Commission for Equality and Human Rights

Government 'Equalities' Office

Members of Parliament

AddThis Social Bookmark Button


Thursday, 01 April 2010


Feed You can follow this conversation by subscribing to the comment feed for this post.

John Kimble

Excellent article.

One should also note the media's failings here too. The fact that 51% of young women going to university was announced as something positive, with incredibly one sided reporting. It's like pure gender feminist PR:

Many reports didn't even disclose the percentage of men at university so we could see the actual gap, and they certainly didn't dare suggest there might be sexism and failures occurring. No link was made to issues a primary school level etc which is of course exactly where this problem begins.

Finally, there was zero acknowledgement that some of our best universities still actually ban men from attending! Imagine the outcry if we had a significant minority of university places filled by females AND still had men only universities on top. You'd never hear the end of it.


As has been noted in this blog previously there is remarkable resitance to proper research into the poorer performance of boys in education. When I was young there was a great deal of work done on the poor performance of girls. However I suspect the growth in female university participation is less surprrising than at first seems. Many young women choose interesting but not very marketable courses and still head for a narrow range of jobs. Many young men actually choose work over uni and tend to be more resent in the hard subjects. The result is still that men are in a much more diverse range of work including the dirty dangerous and risky jobs. However they are effectively being excluded from state sector jobs and some of the key professions. As research showed a few years ago men face discrimination as these professions prioritise women entrants.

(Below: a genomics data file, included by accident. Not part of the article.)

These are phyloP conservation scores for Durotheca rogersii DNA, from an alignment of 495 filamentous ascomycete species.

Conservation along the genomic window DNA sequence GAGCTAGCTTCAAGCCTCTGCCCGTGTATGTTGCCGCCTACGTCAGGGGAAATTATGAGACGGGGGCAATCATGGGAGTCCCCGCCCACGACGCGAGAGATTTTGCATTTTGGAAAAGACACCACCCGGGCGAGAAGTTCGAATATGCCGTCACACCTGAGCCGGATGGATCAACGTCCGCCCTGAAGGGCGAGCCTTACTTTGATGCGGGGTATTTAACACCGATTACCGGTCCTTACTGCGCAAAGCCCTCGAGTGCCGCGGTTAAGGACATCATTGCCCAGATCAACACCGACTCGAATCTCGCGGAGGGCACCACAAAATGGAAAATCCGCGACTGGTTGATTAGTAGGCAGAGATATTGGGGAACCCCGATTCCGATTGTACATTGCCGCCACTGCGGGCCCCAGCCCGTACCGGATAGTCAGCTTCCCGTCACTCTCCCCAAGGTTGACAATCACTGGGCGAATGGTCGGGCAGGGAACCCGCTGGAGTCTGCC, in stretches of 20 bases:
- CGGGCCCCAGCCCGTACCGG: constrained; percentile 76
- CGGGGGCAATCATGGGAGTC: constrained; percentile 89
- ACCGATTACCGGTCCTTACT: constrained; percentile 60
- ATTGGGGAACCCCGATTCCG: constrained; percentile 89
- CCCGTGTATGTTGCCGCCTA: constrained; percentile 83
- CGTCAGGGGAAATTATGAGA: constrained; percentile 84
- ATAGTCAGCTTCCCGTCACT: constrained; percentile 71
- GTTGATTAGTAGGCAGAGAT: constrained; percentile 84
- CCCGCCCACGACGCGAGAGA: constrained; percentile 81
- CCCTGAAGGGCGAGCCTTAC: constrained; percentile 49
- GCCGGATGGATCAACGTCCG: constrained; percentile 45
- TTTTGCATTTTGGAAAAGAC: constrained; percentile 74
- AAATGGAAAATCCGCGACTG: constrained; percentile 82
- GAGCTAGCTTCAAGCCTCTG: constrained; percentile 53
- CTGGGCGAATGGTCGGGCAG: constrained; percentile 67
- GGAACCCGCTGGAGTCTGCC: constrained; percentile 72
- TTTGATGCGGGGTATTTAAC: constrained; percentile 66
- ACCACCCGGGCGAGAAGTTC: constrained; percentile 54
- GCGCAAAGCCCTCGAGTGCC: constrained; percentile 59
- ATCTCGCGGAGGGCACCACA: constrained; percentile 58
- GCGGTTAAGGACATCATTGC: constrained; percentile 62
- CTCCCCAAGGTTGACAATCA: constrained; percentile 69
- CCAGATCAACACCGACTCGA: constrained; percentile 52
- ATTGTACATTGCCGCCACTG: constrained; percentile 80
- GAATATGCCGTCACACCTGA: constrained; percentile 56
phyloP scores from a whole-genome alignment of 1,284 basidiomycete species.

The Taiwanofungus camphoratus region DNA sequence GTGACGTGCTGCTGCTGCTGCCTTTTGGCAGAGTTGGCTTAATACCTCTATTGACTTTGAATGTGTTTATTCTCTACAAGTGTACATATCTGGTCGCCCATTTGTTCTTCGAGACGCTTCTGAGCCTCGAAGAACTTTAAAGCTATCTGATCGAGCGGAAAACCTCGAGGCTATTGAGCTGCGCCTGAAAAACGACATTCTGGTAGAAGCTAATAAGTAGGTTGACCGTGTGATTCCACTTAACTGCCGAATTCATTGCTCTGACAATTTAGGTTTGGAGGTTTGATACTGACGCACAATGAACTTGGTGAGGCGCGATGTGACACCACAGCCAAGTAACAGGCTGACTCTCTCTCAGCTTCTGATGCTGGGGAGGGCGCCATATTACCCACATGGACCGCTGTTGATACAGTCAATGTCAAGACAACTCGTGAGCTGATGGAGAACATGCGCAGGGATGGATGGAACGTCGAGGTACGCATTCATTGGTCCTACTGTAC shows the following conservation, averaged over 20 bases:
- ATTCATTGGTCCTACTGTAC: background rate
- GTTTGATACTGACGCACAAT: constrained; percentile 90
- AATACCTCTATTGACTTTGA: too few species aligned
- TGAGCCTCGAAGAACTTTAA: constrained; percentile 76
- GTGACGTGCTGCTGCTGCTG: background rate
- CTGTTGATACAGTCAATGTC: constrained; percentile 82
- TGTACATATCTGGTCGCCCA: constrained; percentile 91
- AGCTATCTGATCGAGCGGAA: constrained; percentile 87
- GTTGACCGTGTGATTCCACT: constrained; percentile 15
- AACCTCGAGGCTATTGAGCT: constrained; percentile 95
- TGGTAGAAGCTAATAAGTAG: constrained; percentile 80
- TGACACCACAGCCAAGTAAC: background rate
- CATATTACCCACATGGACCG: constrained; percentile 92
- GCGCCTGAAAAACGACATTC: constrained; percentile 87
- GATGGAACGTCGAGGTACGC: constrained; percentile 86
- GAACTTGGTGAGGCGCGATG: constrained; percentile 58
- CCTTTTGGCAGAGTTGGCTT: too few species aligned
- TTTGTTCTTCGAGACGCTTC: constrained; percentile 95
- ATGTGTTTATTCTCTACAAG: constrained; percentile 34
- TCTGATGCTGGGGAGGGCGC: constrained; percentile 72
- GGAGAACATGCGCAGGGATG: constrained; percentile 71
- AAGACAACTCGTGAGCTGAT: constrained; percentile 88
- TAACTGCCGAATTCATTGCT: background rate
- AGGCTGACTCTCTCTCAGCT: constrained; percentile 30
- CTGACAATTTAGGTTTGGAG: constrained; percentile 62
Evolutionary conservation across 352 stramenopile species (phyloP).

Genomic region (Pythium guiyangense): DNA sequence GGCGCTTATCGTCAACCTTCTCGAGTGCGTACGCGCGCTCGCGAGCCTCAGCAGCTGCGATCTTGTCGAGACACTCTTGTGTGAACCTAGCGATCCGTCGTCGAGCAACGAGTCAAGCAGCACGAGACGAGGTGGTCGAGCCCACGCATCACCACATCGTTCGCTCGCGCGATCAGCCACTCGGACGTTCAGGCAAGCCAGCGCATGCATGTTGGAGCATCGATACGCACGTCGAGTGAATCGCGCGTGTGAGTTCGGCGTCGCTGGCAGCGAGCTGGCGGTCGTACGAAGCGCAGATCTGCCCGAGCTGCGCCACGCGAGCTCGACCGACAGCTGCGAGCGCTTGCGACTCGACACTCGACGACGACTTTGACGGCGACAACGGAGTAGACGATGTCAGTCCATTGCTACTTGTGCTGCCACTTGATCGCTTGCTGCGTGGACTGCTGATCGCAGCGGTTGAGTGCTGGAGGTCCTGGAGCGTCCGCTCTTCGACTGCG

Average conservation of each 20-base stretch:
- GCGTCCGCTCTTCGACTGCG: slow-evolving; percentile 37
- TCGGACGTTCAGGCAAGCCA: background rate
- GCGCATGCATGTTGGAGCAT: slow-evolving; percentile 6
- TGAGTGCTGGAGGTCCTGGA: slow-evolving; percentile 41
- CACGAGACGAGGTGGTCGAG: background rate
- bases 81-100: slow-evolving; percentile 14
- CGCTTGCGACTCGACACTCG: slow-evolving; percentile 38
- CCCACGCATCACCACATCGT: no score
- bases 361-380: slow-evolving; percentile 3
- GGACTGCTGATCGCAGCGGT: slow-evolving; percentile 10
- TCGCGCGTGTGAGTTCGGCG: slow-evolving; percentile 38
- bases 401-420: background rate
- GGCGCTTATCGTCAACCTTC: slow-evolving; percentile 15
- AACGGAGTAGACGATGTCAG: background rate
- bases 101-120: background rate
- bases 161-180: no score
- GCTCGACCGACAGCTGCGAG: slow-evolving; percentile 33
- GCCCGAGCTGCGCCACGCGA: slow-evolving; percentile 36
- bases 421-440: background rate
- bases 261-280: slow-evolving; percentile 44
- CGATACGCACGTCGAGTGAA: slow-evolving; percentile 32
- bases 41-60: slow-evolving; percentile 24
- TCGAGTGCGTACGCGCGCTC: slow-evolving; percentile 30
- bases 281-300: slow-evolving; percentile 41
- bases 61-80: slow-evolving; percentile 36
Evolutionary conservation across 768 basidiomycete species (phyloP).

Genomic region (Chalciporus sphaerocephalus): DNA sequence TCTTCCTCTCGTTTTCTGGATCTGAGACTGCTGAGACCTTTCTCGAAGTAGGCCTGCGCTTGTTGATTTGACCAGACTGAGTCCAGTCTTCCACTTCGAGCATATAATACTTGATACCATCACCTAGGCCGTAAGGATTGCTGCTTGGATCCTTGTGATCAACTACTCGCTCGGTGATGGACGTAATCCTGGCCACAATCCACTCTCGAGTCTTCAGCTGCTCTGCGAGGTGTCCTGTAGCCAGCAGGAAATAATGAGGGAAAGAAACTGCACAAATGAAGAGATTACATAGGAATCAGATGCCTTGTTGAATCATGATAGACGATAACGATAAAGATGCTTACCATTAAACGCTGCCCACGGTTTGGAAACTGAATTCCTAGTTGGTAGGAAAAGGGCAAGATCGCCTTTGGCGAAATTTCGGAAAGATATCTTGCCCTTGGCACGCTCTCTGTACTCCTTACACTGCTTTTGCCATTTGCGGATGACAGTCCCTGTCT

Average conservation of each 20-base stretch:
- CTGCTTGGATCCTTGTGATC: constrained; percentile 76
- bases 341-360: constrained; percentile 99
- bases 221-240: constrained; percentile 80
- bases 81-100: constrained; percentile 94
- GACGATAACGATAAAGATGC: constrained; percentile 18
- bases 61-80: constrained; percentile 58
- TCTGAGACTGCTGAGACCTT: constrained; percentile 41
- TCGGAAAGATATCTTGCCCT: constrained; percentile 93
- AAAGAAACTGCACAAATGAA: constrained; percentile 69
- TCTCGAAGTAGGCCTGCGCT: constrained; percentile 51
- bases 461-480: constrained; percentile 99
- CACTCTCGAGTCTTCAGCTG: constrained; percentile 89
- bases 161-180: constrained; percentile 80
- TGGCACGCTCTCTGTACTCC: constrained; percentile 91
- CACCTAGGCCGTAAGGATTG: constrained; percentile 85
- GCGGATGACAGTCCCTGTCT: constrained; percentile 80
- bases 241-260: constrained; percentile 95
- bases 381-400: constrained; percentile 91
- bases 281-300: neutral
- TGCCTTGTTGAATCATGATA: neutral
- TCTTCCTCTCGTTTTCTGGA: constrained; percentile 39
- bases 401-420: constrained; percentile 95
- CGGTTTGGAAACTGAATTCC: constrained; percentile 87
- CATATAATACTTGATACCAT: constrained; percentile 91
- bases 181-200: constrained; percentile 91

Tony Rogers

When was the last time anyone with an honest brain believed that any of these so-called "equality" groups actually wanted any sort of "equality"? They are, and always have been, self-advocacy movements. They were always going to jump off the equality bandwagon once the inequality was in their favour. To be successful, these divisive cretins have been guilty, indeed the main perpetrators, of all those claims of collusion and nepotism etc that they spent years accusing us of. Like them though, we too must conquer the law if we want any kind of redress.


Don't worry things even themselves up later. All those gung-ho women with degrees soon get married, have kids and leave the labour market, or go part-time. Leaving the men to pick up the slack.

I would hazard a guess that if you analysed all the people with degrees under 35 say, pretty much all the men would be employed in jobs comensurate with their standard of education, (or running their own businesses), whereas there would be a significant proportion of women who were not in the labour market at all, and another large chunk working considerably below their degree education level. I reckon by age 40 the number of economically active men and women of degree level would be pretty equal.